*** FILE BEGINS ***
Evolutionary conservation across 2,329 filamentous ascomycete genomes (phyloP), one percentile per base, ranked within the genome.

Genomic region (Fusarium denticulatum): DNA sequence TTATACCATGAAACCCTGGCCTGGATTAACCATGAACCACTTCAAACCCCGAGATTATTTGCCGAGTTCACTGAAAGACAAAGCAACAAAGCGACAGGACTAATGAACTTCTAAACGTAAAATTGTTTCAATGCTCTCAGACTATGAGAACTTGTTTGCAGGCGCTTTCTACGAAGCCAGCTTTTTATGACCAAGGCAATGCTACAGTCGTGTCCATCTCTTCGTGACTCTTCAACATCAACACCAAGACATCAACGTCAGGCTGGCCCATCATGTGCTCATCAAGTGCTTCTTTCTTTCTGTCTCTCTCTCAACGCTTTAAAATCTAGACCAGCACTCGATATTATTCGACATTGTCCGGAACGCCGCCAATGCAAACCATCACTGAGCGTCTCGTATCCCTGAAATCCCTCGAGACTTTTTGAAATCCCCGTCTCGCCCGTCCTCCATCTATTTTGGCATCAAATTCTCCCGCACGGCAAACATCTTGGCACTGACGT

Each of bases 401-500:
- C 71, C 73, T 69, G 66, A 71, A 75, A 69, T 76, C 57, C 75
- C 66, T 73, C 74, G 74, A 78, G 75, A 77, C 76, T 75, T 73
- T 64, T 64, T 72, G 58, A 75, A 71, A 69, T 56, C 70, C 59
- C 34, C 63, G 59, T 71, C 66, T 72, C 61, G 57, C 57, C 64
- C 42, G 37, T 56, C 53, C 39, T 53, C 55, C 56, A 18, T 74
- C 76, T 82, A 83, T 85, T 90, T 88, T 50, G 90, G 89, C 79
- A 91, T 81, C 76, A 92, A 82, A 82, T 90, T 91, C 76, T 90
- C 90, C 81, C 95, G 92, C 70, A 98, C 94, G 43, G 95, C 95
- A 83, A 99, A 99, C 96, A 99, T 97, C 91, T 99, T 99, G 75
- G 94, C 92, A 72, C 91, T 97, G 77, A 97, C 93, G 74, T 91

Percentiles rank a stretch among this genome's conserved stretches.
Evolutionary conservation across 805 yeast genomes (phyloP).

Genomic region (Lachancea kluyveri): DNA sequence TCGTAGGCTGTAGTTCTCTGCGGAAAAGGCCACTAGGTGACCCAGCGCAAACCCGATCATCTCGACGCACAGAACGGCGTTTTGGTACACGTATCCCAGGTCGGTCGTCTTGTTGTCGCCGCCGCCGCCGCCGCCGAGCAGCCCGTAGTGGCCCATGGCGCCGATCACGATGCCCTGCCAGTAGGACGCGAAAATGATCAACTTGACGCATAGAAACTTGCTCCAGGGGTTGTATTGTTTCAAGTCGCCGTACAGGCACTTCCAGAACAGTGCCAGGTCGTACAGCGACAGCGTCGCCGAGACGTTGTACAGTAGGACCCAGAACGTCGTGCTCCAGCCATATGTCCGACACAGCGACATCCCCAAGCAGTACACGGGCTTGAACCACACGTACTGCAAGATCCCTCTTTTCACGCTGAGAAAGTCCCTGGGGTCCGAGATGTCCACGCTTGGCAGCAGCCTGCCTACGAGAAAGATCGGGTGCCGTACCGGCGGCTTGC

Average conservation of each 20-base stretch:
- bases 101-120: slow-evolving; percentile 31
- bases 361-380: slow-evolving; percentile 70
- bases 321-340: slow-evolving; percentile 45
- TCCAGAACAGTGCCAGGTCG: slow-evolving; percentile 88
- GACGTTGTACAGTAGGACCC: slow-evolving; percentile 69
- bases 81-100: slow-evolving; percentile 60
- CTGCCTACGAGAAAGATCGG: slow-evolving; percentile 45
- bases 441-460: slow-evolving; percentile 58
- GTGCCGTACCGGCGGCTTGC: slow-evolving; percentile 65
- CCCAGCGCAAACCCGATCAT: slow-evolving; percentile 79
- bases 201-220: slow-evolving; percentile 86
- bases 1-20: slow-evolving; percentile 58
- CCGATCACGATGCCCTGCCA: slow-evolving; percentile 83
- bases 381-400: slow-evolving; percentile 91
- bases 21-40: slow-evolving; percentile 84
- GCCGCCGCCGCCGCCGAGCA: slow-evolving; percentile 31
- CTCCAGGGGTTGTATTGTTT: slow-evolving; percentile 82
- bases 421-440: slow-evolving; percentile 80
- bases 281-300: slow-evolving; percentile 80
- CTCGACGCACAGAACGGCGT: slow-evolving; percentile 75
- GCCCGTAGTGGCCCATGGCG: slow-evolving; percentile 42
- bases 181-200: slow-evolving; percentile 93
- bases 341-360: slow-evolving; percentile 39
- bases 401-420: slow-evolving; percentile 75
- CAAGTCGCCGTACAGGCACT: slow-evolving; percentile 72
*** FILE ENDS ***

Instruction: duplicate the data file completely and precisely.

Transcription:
Evolutionary conservation across 2,329 filamentous ascomycete genomes (phyloP), one percentile per base, ranked within the genome.

Genomic region (Fusarium denticulatum): DNA sequence TTATACCATGAAACCCTGGCCTGGATTAACCATGAACCACTTCAAACCCCGAGATTATTTGCCGAGTTCACTGAAAGACAAAGCAACAAAGCGACAGGACTAATGAACTTCTAAACGTAAAATTGTTTCAATGCTCTCAGACTATGAGAACTTGTTTGCAGGCGCTTTCTACGAAGCCAGCTTTTTATGACCAAGGCAATGCTACAGTCGTGTCCATCTCTTCGTGACTCTTCAACATCAACACCAAGACATCAACGTCAGGCTGGCCCATCATGTGCTCATCAAGTGCTTCTTTCTTTCTGTCTCTCTCTCAACGCTTTAAAATCTAGACCAGCACTCGATATTATTCGACATTGTCCGGAACGCCGCCAATGCAAACCATCACTGAGCGTCTCGTATCCCTGAAATCCCTCGAGACTTTTTGAAATCCCCGTCTCGCCCGTCCTCCATCTATTTTGGCATCAAATTCTCCCGCACGGCAAACATCTTGGCACTGACGT

Each of bases 401-500:
- C 71, C 73, T 69, G 66, A 71, A 75, A 69, T 76, C 57, C 75
- C 66, T 73, C 74, G 74, A 78, G 75, A 77, C 76, T 75, T 73
- T 64, T 64, T 72, G 58, A 75, A 71, A 69, T 56, C 70, C 59
- C 34, C 63, G 59, T 71, C 66, T 72, C 61, G 57, C 57, C 64
- C 42, G 37, T 56, C 53, C 39, T 53, C 55, C 56, A 18, T 74
- C 76, T 82, A 83, T 85, T 90, T 88, T 50, G 90, G 89, C 79
- A 91, T 81, C 76, A 92, A 82, A 82, T 90, T 91, C 76, T 90
- C 90, C 81, C 95, G 92, C 70, A 98, C 94, G 43, G 95, C 95
- A 83, A 99, A 99, C 96, A 99, T 97, C 91, T 99, T 99, G 75
- G 94, C 92, A 72, C 91, T 97, G 77, A 97, C 93, G 74, T 91

Percentiles rank a stretch among this genome's conserved stretches.
Evolutionary conservation across 805 yeast genomes (phyloP).

Genomic region (Lachancea kluyveri): DNA sequence TCGTAGGCTGTAGTTCTCTGCGGAAAAGGCCACTAGGTGACCCAGCGCAAACCCGATCATCTCGACGCACAGAACGGCGTTTTGGTACACGTATCCCAGGTCGGTCGTCTTGTTGTCGCCGCCGCCGCCGCCGCCGAGCAGCCCGTAGTGGCCCATGGCGCCGATCACGATGCCCTGCCAGTAGGACGCGAAAATGATCAACTTGACGCATAGAAACTTGCTCCAGGGGTTGTATTGTTTCAAGTCGCCGTACAGGCACTTCCAGAACAGTGCCAGGTCGTACAGCGACAGCGTCGCCGAGACGTTGTACAGTAGGACCCAGAACGTCGTGCTCCAGCCATATGTCCGACACAGCGACATCCCCAAGCAGTACACGGGCTTGAACCACACGTACTGCAAGATCCCTCTTTTCACGCTGAGAAAGTCCCTGGGGTCCGAGATGTCCACGCTTGGCAGCAGCCTGCCTACGAGAAAGATCGGGTGCCGTACCGGCGGCTTGC

Average conservation of each 20-base stretch:
- bases 101-120: slow-evolving; percentile 31
- bases 361-380: slow-evolving; percentile 70
- bases 321-340: slow-evolving; percentile 45
- TCCAGAACAGTGCCAGGTCG: slow-evolving; percentile 88
- GACGTTGTACAGTAGGACCC: slow-evolving; percentile 69
- bases 81-100: slow-evolving; percentile 60
- CTGCCTACGAGAAAGATCGG: slow-evolving; percentile 45
- bases 441-460: slow-evolving; percentile 58
- GTGCCGTACCGGCGGCTTGC: slow-evolving; percentile 65
- CCCAGCGCAAACCCGATCAT: slow-evolving; percentile 79
- bases 201-220: slow-evolving; percentile 86
- bases 1-20: slow-evolving; percentile 58
- CCGATCACGATGCCCTGCCA: slow-evolving; percentile 83
- bases 381-400: slow-evolving; percentile 91
- bases 21-40: slow-evolving; percentile 84
- GCCGCCGCCGCCGCCGAGCA: slow-evolving; percentile 31
- CTCCAGGGGTTGTATTGTTT: slow-evolving; percentile 82
- bases 421-440: slow-evolving; percentile 80
- bases 281-300: slow-evolving; percentile 80
- CTCGACGCACAGAACGGCGT: slow-evolving; percentile 75
- GCCCGTAGTGGCCCATGGCG: slow-evolving; percentile 42
- bases 181-200: slow-evolving; percentile 93
- bases 341-360: slow-evolving; percentile 39
- bases 401-420: slow-evolving; percentile 75
- CAAGTCGCCGTACAGGCACT: slow-evolving; percentile 72